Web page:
The Tax Law enacted in 2017 has tax implications in 2018 and 2019.
Marital settlement agreements and court orders which are signed after December 31, 2018, are no longer allowed legally to make alimony payments tax deductible to the payor and taxable income to the payee. This is even if the parties agree that alimony will be tax deductible to the payor and taxable to the payee. However, if after December 31, 2018, the parties modify an existing agreement reached prior to December 31, 2018, which made alimony tax deductible to the payor and taxable to the payee, then the parties, only by agreement, may keep that provision. This is a significant change to federal tax law that will affect most alimony provisions in both marital settlement agreements and court orders.
Personal and Dependent Exemptions.
Personal exemptions have been suspended, beginning with the 2018 tax year. This means taxpayers will no longer be able to claim personal exemptions for themselves, their spouse, and their dependent children or relatives on their 2018 federal income tax return. However, the standard deduction amounts for all taxpayers and the child tax credit has increased. The standard deduction for joint filers increased from $12,700 to $24,000, head of household increased to $18,000 and all other filers increased from $6,350 to $12,000. The child tax credit increased from $1,000 to $2,000 per qualifying child. In addition, a new credit emerged for dependents who do not qualify for the child tax credit. For some taxpayers, these increased deductions could compensate for the suspended exemptions. Conversely, for taxpayers with many dependents, the new tax law may result in a higher tax bill. This federal tax law change is in effect through the 2025 tax year. These modifications to the law on exemptions and dependents will likely affect marital settlement agreements.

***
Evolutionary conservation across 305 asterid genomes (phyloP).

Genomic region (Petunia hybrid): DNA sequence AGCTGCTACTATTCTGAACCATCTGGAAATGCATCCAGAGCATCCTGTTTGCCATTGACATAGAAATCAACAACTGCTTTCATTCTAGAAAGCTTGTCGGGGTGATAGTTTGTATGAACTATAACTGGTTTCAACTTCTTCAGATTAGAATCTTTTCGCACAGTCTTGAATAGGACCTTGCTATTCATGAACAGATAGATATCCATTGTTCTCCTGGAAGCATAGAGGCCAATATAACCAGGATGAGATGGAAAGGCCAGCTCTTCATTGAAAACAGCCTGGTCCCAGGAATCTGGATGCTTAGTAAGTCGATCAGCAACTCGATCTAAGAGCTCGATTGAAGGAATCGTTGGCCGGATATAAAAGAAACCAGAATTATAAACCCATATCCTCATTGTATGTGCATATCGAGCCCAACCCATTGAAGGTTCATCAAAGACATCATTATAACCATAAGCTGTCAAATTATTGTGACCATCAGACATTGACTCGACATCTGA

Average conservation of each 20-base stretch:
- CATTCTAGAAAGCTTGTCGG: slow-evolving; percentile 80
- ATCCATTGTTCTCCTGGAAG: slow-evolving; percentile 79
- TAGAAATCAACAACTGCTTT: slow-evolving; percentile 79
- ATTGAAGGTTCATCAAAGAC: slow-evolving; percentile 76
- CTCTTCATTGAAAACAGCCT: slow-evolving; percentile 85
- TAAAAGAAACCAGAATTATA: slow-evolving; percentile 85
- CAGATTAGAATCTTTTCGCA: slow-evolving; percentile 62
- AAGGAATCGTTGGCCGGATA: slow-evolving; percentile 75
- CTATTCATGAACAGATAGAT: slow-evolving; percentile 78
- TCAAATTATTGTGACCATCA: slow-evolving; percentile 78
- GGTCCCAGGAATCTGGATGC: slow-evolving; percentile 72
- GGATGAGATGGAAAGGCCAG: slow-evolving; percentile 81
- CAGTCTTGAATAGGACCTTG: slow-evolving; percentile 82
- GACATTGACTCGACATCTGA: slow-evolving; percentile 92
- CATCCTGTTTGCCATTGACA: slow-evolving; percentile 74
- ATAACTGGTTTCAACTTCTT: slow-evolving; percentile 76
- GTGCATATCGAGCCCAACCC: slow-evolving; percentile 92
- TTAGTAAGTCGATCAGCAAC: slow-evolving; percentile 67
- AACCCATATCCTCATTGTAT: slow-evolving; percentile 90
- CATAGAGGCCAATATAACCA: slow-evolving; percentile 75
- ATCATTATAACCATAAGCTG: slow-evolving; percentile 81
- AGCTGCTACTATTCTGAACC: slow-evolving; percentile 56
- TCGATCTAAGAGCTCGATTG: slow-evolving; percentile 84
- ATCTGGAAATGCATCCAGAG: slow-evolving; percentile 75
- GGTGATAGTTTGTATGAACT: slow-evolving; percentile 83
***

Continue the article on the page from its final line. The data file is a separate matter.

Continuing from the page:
If you have questions about how these tax law changes may affect you and your clients going through a divorce, or if you have questions about other family law issues, please contact a member of the Tydings’ family law group. The firm has offices in downtown Baltimore and in Towson.
This alert has been prepared by Tydings for informational purposes only and does not constitute tax or legal advice. If you have questions about tax issues, contact your tax professional.